As last week ended, tension between the U.S. and some of its greatest allies was on the rise. Trade remained a hot-button topic ahead of the G-7 meeting in Canada, but investors seemed largely unfazed by the drama. In fact, all 3 domestic indexes posted strong results: The S&P 500 added 1.62% and the NASDAQ gained 1.21%, with both indexes notching their 3rd week of gains in a row. The Dow ended Friday up 2.77% for the week – recording both its highest level and largest weekly gain since March. International stocks were also up, with the MSCI EAFE increasing by 0.91%.
While geopolitical headlines keep unfolding, new data continues to indicate that the U.S. economy is on solid ground. Let’s examine a few updates we received last week:
1. The trade deficit decreased in April.
The latest trade data was largely positive, with the trade deficit hitting a 7-month low and coming in nearly $3 billion lower than expected. In April, exports reached their highest level in history. The economists at First Trust believe that this strong performance could push the 2nd-quarter Gross Domestic Product (GDP) as high as 5%.
2. The labor market continues to tighten.
The latest Job Openings and Labor Market Survey (JOLTS) gave an interesting perspective on our current labor market. Right now, more jobs are available than unemployed people looking for them. Since JOLTS began almost 20 years ago, this has never happened before. The data indicates that employers are struggling to hire people for open jobs – and that the economy is at full employment.
3. The services sector is expanding.
May data from the ISM non-manufacturing index showed that the services sector has experienced its 2nd-best beginning of a year since the index launched in 1997. Business activity and new orders had very positive performance, which could contribute to continuing service-sector growth for the months ahead. The report also showed prices increasing and provided more data that employers are having a hard time filling jobs in this tight labor market.
What is ahead this week?
We will receive two major central bank reports this week – and the historic U.S.-North Korea summit is on the docket as well.
President Trump and North Korea’s leader Kim Jong Un are meeting on Tuesday. The talks should cover North Korea’s nuclear program, but no one can say for sure what market impact it may have.
On a more predictable note, most analysts expect the Federal Reserve to announce its latest interest rate hike on Wednesday. While the markets have likely priced in this increase already, the Fed’s projections for the rest of 2018 could affect investor sentiment.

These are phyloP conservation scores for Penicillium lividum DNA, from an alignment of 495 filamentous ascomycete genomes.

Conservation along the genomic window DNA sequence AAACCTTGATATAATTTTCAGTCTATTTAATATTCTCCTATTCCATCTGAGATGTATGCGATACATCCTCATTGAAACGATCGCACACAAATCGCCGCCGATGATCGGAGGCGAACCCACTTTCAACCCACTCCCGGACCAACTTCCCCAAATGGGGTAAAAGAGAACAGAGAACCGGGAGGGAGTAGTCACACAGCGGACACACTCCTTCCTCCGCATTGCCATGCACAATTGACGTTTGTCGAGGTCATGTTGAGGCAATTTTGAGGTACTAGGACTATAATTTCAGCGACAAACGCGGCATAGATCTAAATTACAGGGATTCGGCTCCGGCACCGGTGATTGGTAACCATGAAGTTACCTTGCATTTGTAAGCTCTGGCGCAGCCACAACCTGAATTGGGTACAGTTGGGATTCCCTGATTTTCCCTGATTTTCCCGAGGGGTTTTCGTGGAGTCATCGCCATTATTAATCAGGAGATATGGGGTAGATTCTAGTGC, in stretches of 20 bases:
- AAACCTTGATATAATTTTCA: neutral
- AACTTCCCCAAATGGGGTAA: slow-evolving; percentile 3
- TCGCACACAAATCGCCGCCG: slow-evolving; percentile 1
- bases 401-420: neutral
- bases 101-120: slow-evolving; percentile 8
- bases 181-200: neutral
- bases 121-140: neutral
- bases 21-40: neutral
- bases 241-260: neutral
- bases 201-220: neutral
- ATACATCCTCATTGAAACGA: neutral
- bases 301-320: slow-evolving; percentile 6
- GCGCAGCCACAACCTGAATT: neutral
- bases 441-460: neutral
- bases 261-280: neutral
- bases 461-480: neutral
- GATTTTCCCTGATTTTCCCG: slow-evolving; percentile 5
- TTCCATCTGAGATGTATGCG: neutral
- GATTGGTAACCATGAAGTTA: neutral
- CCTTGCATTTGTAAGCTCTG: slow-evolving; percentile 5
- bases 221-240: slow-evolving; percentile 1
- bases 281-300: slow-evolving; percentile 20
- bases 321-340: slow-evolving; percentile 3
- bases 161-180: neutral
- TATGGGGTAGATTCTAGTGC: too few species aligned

Meanwhile, on Thursday, experts expect the European Central Bank (ECB) will announce a plan to finally wind down its quantitative easing. If the ECB doesn’t share a timeline for ending this recession-era program, investors may interpret the move as a sign that policymakers are concerned about the EU’s economic outlook.
With a lot to consider this week, we encourage you to remember that many data updates indicate our economy is performing well. As the information unfolds, we’re here to help you separate relevant reports from headline hype. Contact us any time if you have questions about how these details may affect your financial life.
Tuesday: Consumer Price Index
Wednesday: FOMC Meeting Announcement
Thursday: Jobless Claims, Retail Sales
Friday: Industrial Production, Consumer Sentiment
Notes: All index returns (except S&P 500) exclude reinvested dividends, and the 5-year and 10-year returns are annualized. The total returns for the S&P 500 assume reinvestment of dividends on the last day of the month. This may account for differences between the index returns published on Morningstar.com and the index returns published elsewhere. International performance is represented by the MSCI EAFE Index. Past performance is no guarantee of future results. Indices are unmanaged and cannot be invested into directly.
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Diversification does not guarantee profit nor is it guaranteed to protect assets.
International investing involves special risks such as currency fluctuation and political instability and may not be suitable for all investors.
The Standard & Poor’s 500 (S&P 500) is an unmanaged group of securities considered to be representative of the stock market in general.
The Dow Jones Industrial Average is a price-weighted average of 30 significant stocks traded on the New York Stock Exchange and the NASDAQ. The DJIA was invented by Charles Dow back in 1896.
The Nasdaq Composite is an index of the common stocks and similar securities listed on the NASDAQ stock market and is considered a broad indicator of the performance of stocks of technology companies and growth companies.
The MSCI EAFE Index was created by Morgan Stanley Capital International (MSCI) that serves as a benchmark of the performance in major international equity markets as represented by 21 major MSCI indices from Europe, Australia, and Southeast Asia.
The 10-year Treasury Note represents debt owed by the United States Treasury to the public. Since the U.S. Government is seen as a risk-free borrower, investors use the 10-year Treasury Note as a benchmark for the long-term bond market.
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